Deep Sea Swimming
In his memoir, former Indian Ocean guitarist Susmit Sen tells a
compelling tale of a life lived on his own terms, displaying remarkable pace, depth and eloquence in his writing
Ocean ToÂ Ocean
Susmit Sen’s guiÂtar work has a quiet tenacity that is part of Indian Ocean’s enduring appeal and it is this strength that is also seen in his memoir. The guitarist opens his autobiography with the reason why he quit the band to start out all over again. It is an audacious move, and not one that a foundÂing member of a band, which has inf luenced entire generaÂtions of musicians, would make easily when the music scene is at its peak. But it is a decision, Sen informs, that came from a place of wanting to do the right thing. The guitarist admits to have alÂways been a rebel, right from the time he was a kid in school. While this comes as a surprise to those who have observed his colÂlected demeanor on stage, rebelÂlion has been part of Sen’s artisÂtic expression since the start. It’s evident in his string work, all of which is self-taught. He had begun reinventing the wheel on his own.
Some parts of the book, where the guitarist goes back to the time when he held day jobs, are well known to fans and scribes, but there are several stories that Sen recalls with careful detail. There’s also the wry Bengali humor, an integral part of the book, which convinces us that the 150-pager is one of the most interesting accounts we’ve ever read of an alternative Indian artist.
Sen also calls out music labels that refused to recognize talent, with a candor rarely displayed by most industry professionals. But don’t misinterpret this show of honesty for cynicism. Far from being an embittered artist, Sen is as candid about his own f laws as he is of others’. Of course, the chapters on the bands travels across the world are the most interesting (especially the shows in Japan) and the one where Sen talks about his bond with Asheem Chakravarty, one of the founding members of the band, who passed away in 2009, is the most touching. Photographs, of course, are the easiest route to nostalgia, and there are plenty of those in the book. Among the family and band portraits that appear through the memoir, and mark various timelines through Sen’s career, one seems to be lost in a collage: the one of Sen shaking hands with Nikhil Rao, the guitarist who has taken his place in Indian Ocean. Of course, Sen looked his composed self as always.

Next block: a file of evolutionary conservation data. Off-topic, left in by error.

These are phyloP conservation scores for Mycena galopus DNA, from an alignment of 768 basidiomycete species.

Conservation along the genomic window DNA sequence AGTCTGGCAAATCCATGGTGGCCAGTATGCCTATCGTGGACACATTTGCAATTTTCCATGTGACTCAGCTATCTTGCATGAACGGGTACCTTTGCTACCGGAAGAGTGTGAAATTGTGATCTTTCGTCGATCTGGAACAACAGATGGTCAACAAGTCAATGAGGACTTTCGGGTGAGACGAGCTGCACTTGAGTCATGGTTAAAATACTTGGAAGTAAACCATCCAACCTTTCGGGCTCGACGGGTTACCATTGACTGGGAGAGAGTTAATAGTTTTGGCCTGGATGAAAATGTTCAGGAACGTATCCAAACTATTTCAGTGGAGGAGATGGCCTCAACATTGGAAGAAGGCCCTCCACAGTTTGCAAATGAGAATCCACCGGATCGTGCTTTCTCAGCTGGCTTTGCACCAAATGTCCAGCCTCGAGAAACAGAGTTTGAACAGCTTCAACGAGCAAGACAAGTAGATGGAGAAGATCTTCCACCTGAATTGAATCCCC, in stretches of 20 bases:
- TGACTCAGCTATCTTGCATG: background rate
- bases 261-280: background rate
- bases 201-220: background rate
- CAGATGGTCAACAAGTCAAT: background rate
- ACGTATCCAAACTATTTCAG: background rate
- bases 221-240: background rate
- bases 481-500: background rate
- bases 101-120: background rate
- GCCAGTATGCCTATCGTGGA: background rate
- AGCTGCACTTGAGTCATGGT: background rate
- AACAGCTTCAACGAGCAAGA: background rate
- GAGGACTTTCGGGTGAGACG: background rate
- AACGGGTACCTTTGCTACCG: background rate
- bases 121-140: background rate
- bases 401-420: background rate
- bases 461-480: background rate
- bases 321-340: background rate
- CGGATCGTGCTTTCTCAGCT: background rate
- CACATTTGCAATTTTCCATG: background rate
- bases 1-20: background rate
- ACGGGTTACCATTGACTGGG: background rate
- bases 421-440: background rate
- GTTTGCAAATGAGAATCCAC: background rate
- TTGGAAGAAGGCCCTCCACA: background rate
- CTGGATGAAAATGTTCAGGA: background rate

Ocean To Ocean is as much a story about Sen as it is of one of India’s most inspiring bands ”“ it’s a complex story told simply, just like the band’s music.